Shoals Symphony brings pirates to university

Hoist ye sails and set a course for Norton Auditorium Feb. 26: Pirates are coming.

Shoals Symphony at UNA presents Disney’s “Pirates of the Caribbean” live beginning at 7:30 p.m. Audience members will watch the full-length film on a giant screen while the Shoals Symphony Orchestra, a group of more than 70 musicians, and sections of the UNA Collegiate Singers and Chamber Choir perform the soundtrack.

Tickets are $15 — $25 for adults and $5 for students and children 12 and under. The most expensive seats are center floor seats.

The production has already sold more than 1,300 tickets, said Associate Professor of Music and Music Director of the Shoals Symphony at UNA Daniel Stevens. A sell out of 1,650 tickets is possible.

University Program Council and the Office of Student Engagement provided 200 free student ticket vouchers Jan. 13 — Feb. 5.

There are many people involved in the production of this show, Stevens said.

“Our musicians range from upper amateur through professionals,” he said. “They lift each other up, and the quality continues to improve.”

Rehearsing for this production has been interesting, said Director of Choral Activities Ian Loeppky.

“The score for this movie basically treats the voices as another set of instruments,” he said. “They never sing any words.”

Others involved include Buena Vista Concerts and Disney Music Group who contracted the show and a video engineer from iMusicImage, Inc. who will fly in from California to run the show.

Local technical company Sutherland Sight and Sound will bring in the big screen and speakers and help run the sound, Stevens said.

“It is quite the project,” he said. “This is my first time conducting something quite of this magnitude.”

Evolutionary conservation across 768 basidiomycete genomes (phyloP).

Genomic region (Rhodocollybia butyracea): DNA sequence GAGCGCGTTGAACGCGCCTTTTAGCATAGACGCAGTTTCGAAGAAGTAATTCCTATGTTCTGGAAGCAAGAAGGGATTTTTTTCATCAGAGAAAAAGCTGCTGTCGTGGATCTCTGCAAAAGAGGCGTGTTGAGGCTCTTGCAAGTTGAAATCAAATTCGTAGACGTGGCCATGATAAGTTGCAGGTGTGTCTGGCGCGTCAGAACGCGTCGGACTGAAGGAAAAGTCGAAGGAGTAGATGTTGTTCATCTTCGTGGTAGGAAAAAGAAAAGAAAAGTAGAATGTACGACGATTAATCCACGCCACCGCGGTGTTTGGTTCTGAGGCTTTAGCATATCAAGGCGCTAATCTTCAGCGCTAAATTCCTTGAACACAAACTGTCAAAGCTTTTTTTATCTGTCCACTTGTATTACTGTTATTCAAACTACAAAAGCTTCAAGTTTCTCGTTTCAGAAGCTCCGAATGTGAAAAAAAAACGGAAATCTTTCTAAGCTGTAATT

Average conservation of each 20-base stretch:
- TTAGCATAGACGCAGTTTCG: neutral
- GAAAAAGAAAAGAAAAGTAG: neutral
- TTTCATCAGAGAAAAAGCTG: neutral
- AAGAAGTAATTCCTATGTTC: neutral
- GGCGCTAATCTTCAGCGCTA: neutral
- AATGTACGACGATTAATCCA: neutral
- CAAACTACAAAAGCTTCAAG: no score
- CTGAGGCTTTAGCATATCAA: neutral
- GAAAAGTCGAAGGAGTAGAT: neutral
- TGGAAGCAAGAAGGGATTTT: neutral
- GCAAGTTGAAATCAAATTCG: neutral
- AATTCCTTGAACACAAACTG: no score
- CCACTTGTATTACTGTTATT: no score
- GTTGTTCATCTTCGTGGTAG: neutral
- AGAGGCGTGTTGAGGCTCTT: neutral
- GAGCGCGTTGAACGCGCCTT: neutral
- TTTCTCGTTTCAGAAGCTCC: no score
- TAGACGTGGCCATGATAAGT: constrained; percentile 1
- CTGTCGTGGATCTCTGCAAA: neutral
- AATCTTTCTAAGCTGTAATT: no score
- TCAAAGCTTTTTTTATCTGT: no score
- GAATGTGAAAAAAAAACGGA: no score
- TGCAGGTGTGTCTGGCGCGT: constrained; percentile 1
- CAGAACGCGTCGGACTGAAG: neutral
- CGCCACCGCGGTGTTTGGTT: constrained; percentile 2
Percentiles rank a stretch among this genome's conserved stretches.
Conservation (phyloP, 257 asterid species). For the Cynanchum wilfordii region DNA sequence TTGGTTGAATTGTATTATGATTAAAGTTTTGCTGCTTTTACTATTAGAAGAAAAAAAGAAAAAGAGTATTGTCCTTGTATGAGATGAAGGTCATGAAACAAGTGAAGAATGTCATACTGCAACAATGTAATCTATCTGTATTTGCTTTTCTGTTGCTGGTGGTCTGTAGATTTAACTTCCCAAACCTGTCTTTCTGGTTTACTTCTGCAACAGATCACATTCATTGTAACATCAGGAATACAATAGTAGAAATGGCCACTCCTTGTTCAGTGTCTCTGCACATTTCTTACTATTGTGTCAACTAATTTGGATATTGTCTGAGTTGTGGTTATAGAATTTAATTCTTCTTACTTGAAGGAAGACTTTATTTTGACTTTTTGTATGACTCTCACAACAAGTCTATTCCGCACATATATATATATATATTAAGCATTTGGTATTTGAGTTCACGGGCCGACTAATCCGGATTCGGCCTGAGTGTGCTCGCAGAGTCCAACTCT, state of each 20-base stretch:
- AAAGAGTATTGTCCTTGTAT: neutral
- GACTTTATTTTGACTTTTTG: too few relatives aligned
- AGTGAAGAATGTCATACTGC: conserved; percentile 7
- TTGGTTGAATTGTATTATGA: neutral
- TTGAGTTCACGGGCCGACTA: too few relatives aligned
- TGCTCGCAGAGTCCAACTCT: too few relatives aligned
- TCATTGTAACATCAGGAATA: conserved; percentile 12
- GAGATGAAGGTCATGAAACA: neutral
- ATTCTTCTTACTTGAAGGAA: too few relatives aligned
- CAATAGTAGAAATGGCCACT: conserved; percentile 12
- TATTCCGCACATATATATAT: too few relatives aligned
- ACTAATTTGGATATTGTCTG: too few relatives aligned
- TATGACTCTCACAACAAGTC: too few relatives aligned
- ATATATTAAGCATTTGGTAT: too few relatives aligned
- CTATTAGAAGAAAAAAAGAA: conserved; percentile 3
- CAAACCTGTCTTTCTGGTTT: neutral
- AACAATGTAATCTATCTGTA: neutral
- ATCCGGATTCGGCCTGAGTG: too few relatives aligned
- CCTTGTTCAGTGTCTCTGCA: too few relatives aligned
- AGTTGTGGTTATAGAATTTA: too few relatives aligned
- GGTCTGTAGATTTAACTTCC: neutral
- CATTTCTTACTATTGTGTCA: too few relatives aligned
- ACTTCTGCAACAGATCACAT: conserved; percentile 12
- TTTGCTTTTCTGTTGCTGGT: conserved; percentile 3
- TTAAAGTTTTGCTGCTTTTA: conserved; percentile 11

The symphony has to be constantly focused, said senior and viola player Miranda McAfee.

“We could be playing something slow and melodic and immediately change into something fast and exciting, all in a few seconds,” she said.

Most people think when they go to a symphony production, they are going to sit there and listen to Mozart, said junior and French horn player Victoria Roose.

“I’m really excited about the show,” she said. “It’s a contemporary twist on a more traditional concert.”

This will be the symphony’s first glimpse of what a professional production is like, Stevens said.

Professional musicians typically only have a few days to learn the music before performing, he said.

The symphony musicians received the music in January and began rehearsing once a week for the 2 1/2 hour show, he said.

This has been a learning experience, Stevens said. Most of the symphony’s concerts are only about an hour long, and there is time to break down parts and give extra instruction. A production of this level does not allow time for that.

“When our rehearsal is usually 2 1/2 hours long, and it’s a 2 1/2 hour show, there really isn’t much rehearsing going on where you’re teaching anything to them,” he said. “You’re not working parts or rhythm because you just have enough time to run it.”

The choral groups started practicing last month as well, Loeppky said.

While the music is not difficult to learn, timing the voices and instruments to what is happening with the soundtrack is, he said.

“There’s absolutely no room for error,” he said.

McAfee said there is a lot going on all at once.

“It’s a completely different experience than any of us have ever had playing for the symphony before,” she said. “We have this giant screen behind us with the movie playing and the dialogue going. We can’t be distracted by that while we’re playing.”

For ticket information, visit the Shoals Symphony website or call 765-5122.

Editor’s Note: Thomas Parker, Melissa Parker’s son, is participating in the performance.